19. Working with the framework of the Treaty

  20. UREC ethical guidelines re. Māori • The Treaty of Waitangi • Tinorangatiratanga(sovereignty) over Māori resources;a right to a fair share of society’s benefits. Partnership, protection, participation. • Informed consent – byindividuals and organisations (whanau, hapu or iwi ) • Genuine consultation – before, during, after • Defining, designing, resolving potentially difficult issues. Maximising the benefits (including Māori researcher development). • Result dissemination/ownership of reports

  21. Cultural Considerations • Involvement of particular ethnic/social groups (other than Māori)? • If specific cultural issues could surface: Does the researcher speak the language? Translation issues: info sheet, consent form, etc. Consultation: researcher’s ‘insider’ status usually not sufficient Dissemination of findings and any ongoing involvement with those consulted • Example of gender sensitivity

  22. Research design adequacy • Are the aims and objectives clear, important, and consistently reflected? • Does the value, and rigour, of the project justify participants’ efforts and time? • Will the chosen methodology (including sampling) allow the necessary data to be collected? • Will the planned analysis give answers to the question asked?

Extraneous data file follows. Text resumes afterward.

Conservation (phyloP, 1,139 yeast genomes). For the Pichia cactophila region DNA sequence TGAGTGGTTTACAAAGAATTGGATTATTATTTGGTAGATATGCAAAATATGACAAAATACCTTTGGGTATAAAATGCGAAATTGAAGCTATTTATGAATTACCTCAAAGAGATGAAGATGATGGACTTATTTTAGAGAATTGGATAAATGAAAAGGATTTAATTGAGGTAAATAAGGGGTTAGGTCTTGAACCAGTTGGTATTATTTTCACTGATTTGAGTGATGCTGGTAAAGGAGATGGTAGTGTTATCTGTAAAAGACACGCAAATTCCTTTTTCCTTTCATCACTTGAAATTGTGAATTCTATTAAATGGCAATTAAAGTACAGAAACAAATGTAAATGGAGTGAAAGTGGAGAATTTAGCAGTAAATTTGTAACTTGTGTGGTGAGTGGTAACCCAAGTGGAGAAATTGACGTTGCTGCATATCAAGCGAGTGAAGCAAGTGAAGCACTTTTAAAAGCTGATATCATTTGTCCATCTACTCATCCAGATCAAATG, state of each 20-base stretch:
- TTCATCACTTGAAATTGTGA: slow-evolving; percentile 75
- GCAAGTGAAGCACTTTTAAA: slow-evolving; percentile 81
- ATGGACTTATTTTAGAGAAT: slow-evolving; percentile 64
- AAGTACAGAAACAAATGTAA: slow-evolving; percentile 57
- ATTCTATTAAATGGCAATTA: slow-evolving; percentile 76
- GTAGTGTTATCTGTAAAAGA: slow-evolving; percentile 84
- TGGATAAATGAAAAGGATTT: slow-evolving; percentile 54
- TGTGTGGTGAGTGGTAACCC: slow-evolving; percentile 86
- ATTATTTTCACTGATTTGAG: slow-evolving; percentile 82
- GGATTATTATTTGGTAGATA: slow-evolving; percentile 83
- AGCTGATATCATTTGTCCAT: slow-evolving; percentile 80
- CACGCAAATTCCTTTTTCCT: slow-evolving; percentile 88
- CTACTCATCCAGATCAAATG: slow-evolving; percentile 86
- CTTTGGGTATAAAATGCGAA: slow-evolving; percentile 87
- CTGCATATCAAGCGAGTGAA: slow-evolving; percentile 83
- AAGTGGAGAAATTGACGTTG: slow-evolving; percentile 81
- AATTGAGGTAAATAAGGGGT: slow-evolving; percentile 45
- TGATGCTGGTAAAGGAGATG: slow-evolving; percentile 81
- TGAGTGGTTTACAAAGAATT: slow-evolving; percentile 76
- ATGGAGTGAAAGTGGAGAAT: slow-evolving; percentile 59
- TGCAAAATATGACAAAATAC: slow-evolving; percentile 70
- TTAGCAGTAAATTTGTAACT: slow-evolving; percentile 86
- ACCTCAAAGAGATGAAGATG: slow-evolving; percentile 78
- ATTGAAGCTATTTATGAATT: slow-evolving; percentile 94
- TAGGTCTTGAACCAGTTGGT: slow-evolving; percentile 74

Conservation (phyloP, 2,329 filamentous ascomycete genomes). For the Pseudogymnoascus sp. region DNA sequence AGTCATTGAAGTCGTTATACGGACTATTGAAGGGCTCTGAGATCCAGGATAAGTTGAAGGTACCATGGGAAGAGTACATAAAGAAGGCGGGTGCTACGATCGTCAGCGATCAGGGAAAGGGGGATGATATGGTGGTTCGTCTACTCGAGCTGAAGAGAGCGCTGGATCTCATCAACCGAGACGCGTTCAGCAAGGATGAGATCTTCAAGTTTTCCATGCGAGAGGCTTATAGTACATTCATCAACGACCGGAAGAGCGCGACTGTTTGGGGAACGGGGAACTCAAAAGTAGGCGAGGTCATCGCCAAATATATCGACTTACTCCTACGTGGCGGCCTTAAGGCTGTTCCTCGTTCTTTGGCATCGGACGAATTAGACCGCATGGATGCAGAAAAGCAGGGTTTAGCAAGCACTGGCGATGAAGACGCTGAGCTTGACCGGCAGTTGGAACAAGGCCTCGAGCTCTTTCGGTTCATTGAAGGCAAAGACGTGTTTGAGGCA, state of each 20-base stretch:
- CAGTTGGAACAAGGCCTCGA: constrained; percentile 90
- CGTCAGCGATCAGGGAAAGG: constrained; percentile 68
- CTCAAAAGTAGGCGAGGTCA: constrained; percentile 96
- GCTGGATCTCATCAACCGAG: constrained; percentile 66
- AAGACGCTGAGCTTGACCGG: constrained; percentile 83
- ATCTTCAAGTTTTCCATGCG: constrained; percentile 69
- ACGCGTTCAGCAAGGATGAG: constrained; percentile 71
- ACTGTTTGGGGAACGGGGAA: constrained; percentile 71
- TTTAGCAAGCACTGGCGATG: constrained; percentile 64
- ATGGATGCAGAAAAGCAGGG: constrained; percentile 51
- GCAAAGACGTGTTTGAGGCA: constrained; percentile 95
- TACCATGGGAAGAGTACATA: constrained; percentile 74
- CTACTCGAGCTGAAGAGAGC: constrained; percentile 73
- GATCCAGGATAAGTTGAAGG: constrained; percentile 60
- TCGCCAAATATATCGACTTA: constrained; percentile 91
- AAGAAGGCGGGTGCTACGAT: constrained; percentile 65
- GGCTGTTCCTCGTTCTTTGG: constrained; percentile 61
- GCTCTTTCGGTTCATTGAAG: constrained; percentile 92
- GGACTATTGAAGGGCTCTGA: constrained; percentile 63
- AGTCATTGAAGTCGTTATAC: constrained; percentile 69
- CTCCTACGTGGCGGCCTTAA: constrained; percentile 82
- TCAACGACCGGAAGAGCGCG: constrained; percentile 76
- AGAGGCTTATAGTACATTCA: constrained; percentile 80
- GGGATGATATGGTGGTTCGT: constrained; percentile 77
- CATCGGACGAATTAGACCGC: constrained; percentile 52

23. Avoidance of conflict of interest • Are there are conflict of interest issues involving money, power, status or role? Question about any existing relationships between researcher and potential participants is key here. • What do we need to put in place to prevent, or minimise (and justify) any conflicts of interest?

  24. Limitation of deception Forms of deception: are they justified? E.g.: • Concealing your hypothesis or parts of it • Not telling participants what treatment they are on

  25. Respect for intellectual and cultural property ownership. • Acknowledgement of sources. • Who owns the information you collect?